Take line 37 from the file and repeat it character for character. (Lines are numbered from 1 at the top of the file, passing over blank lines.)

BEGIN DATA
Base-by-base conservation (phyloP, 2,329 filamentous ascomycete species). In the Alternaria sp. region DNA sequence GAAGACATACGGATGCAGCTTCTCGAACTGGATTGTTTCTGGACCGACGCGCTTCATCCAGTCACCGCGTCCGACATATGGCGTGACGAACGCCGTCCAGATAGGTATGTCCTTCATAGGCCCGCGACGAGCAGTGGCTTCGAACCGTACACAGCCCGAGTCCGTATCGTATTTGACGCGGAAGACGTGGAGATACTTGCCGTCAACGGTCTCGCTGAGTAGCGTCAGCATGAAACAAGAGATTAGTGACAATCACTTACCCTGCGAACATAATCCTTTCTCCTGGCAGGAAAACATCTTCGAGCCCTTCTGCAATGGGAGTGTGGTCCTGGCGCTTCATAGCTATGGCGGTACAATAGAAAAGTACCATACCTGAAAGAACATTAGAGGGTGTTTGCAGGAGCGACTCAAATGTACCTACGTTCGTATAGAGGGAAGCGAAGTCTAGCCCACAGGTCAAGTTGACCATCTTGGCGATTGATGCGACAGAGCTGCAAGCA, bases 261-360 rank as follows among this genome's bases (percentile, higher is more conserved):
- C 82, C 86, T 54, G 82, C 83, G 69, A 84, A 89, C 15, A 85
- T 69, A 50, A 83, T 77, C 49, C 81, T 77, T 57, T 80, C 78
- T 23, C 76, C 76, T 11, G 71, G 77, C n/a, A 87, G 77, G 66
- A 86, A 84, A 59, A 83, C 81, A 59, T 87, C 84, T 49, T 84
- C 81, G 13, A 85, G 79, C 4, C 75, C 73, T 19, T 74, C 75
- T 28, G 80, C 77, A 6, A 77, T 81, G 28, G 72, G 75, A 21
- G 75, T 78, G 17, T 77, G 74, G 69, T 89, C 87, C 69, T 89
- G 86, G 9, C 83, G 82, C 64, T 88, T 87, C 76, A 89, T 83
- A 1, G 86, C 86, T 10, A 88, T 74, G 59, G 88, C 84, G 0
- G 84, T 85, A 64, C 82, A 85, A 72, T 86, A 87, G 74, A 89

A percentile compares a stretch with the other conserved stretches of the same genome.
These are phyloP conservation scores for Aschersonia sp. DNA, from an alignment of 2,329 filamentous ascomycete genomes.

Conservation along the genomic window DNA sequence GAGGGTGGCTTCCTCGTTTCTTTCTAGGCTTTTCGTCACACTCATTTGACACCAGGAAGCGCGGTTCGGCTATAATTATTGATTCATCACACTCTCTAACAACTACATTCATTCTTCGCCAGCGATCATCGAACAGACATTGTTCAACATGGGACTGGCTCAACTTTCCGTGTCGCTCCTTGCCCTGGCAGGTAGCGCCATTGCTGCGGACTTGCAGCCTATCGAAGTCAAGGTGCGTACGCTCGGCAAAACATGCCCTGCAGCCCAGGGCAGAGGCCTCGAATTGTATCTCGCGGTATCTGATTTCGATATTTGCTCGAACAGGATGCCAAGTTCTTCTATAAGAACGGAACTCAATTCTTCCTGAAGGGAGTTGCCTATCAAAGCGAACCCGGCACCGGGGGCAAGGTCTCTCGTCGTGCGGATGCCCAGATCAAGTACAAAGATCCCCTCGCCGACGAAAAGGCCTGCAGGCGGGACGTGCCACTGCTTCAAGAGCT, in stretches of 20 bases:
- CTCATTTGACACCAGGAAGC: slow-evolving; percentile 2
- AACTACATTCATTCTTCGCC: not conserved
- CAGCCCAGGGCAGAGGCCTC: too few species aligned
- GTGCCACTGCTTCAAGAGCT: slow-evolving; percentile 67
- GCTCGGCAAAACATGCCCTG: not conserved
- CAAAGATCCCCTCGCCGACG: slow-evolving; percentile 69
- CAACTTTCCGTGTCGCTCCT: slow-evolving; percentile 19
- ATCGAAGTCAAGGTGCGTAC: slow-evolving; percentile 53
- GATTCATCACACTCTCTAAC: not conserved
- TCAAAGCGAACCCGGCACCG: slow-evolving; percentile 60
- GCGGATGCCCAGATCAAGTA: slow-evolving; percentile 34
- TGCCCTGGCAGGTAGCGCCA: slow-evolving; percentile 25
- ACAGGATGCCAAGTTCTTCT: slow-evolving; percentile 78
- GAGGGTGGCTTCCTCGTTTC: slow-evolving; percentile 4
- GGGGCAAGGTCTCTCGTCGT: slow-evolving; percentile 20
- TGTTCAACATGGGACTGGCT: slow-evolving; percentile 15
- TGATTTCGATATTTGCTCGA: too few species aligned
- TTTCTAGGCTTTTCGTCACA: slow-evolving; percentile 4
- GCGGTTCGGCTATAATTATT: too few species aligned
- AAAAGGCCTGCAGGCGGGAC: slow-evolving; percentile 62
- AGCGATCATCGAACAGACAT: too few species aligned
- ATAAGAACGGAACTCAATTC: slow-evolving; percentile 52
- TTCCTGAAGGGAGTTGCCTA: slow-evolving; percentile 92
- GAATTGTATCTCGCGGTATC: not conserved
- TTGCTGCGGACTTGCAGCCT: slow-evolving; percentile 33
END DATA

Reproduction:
- TTCCTGAAGGGAGTTGCCTA: slow-evolving; percentile 92